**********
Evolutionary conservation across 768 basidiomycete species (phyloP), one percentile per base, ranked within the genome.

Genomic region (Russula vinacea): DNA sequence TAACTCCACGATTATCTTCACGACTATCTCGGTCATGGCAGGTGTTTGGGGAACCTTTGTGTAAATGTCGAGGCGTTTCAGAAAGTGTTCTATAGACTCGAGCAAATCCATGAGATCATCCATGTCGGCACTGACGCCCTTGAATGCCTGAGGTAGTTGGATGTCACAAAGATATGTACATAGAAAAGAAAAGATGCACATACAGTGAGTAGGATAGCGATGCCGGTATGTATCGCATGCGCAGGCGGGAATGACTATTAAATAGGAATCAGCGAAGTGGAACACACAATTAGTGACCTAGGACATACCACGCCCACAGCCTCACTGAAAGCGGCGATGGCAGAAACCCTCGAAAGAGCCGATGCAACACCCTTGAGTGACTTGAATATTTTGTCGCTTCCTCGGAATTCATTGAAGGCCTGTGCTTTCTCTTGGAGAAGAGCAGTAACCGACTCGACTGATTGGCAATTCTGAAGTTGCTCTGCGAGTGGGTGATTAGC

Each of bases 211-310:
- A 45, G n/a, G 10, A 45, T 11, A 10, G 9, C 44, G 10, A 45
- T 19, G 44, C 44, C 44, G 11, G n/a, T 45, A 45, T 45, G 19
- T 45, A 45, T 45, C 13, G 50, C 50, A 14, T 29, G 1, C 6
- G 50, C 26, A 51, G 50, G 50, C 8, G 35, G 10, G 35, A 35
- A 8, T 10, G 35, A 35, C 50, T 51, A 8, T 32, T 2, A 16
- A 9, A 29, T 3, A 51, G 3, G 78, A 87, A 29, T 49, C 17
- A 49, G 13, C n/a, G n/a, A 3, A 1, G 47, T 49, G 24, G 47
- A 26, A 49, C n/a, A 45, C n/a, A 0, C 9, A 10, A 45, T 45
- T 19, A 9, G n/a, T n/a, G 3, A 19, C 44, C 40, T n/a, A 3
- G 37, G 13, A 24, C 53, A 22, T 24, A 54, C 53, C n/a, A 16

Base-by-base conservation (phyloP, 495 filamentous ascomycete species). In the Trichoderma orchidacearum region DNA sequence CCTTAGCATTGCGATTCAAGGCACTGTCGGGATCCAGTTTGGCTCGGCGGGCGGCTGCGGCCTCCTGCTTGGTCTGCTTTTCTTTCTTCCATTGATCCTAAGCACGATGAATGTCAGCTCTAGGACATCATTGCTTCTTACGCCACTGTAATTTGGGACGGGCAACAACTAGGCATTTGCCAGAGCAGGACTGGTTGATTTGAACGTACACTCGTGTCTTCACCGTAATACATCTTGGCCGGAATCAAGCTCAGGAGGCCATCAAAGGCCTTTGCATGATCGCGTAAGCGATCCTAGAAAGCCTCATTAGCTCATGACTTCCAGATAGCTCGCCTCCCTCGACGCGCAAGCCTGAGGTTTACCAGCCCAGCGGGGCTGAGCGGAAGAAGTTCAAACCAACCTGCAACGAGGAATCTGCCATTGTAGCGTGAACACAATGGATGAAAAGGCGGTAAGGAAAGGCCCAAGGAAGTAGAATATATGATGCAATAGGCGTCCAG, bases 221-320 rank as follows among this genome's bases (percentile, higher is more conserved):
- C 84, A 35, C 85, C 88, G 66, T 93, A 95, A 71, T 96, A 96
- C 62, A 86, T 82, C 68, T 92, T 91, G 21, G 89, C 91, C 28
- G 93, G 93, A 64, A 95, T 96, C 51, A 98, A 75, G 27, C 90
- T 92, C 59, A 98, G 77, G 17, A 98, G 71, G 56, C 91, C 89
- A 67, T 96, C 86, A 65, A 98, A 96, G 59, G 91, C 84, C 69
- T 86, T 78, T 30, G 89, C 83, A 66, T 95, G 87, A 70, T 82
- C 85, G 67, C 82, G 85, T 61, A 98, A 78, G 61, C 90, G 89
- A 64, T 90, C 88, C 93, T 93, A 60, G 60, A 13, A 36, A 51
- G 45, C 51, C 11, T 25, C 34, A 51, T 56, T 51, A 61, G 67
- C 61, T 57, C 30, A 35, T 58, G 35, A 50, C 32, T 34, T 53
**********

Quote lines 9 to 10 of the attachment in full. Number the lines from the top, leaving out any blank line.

- A 9, A 29, T 3, A 51, G 3, G 78, A 87, A 29, T 49, C 17
- A 49, G 13, C n/a, G n/a, A 3, A 1, G 47, T 49, G 24, G 47